For the British GP, Lotus cars founder and Team Lotus principal Colin Chapman started to enter a third car with Emerson Fittipaldi. With the reliable 49C, the young Brazilian finished his first three GPs while Miles had to retire from each race. Miles qualified 7th at Brands, 1.2 sec slower than Rindt. on pole, who beat Brabham on the finishing line to win the British GP and scored a final victory at Hockenheim where Miles qualified tenth and diced with Denny Hulme, until the Lotus 72's Cosworth blew. With the three car team, John Miles car did not get the same attention, as Chapman obviously saw Fittipaldi as the future, as his old Lotus finished 8th and 4th in the British and German races, while Miles retired at both races and had blown three Cosworth V8s during the practice sessions. During the Hockenheim practice sessions, John Miles spent many laps, providing slipsteam tow to enable, Fittipaldi to qualify, Rindt said "a monkey could have won in the car" (the 72) and told John Miles who qualified tenth, two seconds behind Rindt, that he was mystified than John didn't drive faster, as two seconds slower, was no safer in Jochen's view. Which may have been true in a Lotus 72 as Miles qualified on the fifth row again at the next race in Austria, a new, high speed lethal circuit, Miles found himself without braking on the 4th lap, 'coming through the downhill before the final corner, my left front brake shaft broke '[7] Matters came to a head at the Italian GP. Chapman ordered Miles to follow Rindt in running a new Lotus 72 without front and rear wings in order to take advantage of the Monza circuit's long straights and fast, low-downforce corners. Miles reluctantly complied but was concerned by the wingless 72's handling on the straights. His teammate Rindt was killed when one of the brake shafts on his new Type 72 failed and his car veered off the track, ploughing into the steel barrier that was placed too high for the revolutionary wedge design of the 72. Rindt, who had only recently acquiesced to wearing a simple lap belt, slid underneath and had his throat cut by the belt buckle. That was too much for Miles, who was widely regarded as too cerebral and sensitive to fit Chapman's idea of a race driver, and he left the team. The team skipped the next race in Canada, and at Watkins Glen, Reine Wisell drove the second Lotus car, while Fittipaldi won, thereby securing both championships for Lotus. John Miles was signed for BRM for 1971, Lou and Jean Stanley recruiting him at the Dorchester, after the usual performance, replicating the signing of Niki Lauda,( seen in the doco/drama film, 'Rush') with Lou making a phone call to Bourne to receive the apparent reply that yet another 20 hp was being produced by the BRM V12 on the dyno . He was employed mainly as a test driver and raced in two non championship rounds at Brands Hatch and Hockenheim in the BRM and also won the British sports car championship that year in 2 litre sports cars,in a Chevron B19 [8] he beat a competitive field,including Cris Craft and Wilson Fittipaldi.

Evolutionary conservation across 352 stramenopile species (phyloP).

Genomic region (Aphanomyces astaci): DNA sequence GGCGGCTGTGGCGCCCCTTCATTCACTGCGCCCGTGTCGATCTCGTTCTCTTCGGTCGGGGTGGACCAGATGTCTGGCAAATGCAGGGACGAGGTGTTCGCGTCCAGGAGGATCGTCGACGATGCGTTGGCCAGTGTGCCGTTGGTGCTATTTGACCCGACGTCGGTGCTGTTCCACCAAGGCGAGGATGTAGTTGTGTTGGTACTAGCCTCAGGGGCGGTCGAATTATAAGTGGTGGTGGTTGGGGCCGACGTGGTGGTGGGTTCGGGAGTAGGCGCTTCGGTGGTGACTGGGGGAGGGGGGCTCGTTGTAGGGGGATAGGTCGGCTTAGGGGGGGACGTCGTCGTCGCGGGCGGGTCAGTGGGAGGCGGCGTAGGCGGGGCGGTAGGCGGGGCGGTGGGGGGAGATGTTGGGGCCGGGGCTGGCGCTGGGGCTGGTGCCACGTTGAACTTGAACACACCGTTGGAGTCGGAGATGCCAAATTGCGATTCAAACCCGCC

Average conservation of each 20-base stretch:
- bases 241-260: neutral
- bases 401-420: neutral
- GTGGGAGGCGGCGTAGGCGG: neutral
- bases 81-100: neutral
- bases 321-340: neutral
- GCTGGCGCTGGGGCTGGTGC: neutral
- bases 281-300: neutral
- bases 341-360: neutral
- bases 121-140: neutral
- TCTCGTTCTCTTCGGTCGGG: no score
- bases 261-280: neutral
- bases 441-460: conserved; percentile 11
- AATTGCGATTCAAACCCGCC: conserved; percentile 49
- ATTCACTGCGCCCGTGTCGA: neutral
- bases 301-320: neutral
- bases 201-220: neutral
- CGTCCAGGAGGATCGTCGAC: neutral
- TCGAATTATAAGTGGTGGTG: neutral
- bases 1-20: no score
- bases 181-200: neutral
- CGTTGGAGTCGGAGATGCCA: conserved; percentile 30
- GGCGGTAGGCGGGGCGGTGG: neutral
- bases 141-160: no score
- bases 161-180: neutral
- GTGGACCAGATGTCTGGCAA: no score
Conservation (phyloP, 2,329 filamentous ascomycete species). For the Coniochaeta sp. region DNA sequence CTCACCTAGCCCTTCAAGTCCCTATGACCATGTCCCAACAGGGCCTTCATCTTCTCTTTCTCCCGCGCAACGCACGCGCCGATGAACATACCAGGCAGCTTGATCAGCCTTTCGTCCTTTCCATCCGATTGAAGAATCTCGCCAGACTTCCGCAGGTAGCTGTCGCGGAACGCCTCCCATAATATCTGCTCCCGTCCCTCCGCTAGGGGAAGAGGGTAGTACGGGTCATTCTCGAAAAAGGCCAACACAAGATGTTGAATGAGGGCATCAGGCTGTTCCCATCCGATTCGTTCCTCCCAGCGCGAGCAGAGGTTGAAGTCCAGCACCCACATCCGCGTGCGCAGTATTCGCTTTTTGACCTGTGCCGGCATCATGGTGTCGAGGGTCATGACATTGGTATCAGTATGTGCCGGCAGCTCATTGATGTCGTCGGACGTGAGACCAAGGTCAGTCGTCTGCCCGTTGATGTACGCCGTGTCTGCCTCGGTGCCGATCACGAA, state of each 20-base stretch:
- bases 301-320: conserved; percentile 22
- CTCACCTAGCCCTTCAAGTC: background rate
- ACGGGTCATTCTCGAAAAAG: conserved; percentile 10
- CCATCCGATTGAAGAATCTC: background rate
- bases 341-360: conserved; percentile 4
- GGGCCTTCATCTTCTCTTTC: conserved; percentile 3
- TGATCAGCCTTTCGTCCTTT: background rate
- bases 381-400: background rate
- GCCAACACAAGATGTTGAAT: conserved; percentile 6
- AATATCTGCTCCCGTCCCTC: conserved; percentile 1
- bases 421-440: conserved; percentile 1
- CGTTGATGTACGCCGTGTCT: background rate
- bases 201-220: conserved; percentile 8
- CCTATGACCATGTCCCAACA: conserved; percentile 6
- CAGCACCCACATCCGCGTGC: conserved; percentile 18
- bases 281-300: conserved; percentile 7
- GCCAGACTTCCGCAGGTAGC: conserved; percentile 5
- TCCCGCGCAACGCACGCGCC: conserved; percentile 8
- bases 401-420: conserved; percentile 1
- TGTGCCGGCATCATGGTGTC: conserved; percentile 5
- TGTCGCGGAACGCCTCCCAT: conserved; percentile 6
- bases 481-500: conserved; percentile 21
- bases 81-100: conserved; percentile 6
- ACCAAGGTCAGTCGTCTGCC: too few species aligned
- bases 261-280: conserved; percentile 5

A qualified mechanical engineer, Miles later made a name for himself working for Lotus's road car division. He wrote a column, Miles Behind The Wheel, for Autocar magazine, giving his road impressions of sportier cars.

Personal life[edit]

Miles is the son of the actor Bernard Miles.

Business career[edit]

In 1985 Miles founded 'Miles Music', a jazz recording company, with Peter Watts. In 1996 their release of the CD Tamburello by Peter King won the BT Jazz CD of the year award, it was inspired by the death of Ayrton Senna.[9][10]

Complete Formula One World Championship results[edit]


Year Entrant Chassis Engine 1 2 3 4 5 6 7 8 9 10 11 12 13 WDC Points
1969 Gold Leaf Team Lotus Lotus 63 Cosworth V8 RSA ESP MON NED FRA
NC 0
1970 Gold Leaf Team Lotus Lotus 49C Cosworth V8 RSA
19th 2
Lotus 72 ESP
Lotus 72C AUT


  1. ^ Jenkins, Richard. "The World Championship drivers - Where are they now?". Retrieved 2007-07-29. 
  2. ^ S. Taylor. Lunch with John Miles. Motorsport.Oct 2014. Vol 80, No 10, p92.
  3. ^ S.Taylor. Lunch with John Miles. Motor sport. Oct 2014, p93.
  4. ^ Max Mosley and Robin Herd the March team founders, considered Piers Courage the most likely driver to be killed in the 1970 season- ref Champion Year, Ted Simon.
  5. ^ S. Taylor. Lunch with J.Miles. Oct 2014. Motor Sport, p93
  6. ^ Motor Sport. Oct 2014, p93
  7. ^ S. Taylor. Lunch with John Miles. Motor Sport. October 2014, p93
  8. ^ S. Taylor. Lunch with J. Miles. Motor Sport. Oct 2014 p96
  9. ^ Autosport, Mark Hughes on Pete King
  10. ^ Miles Music, History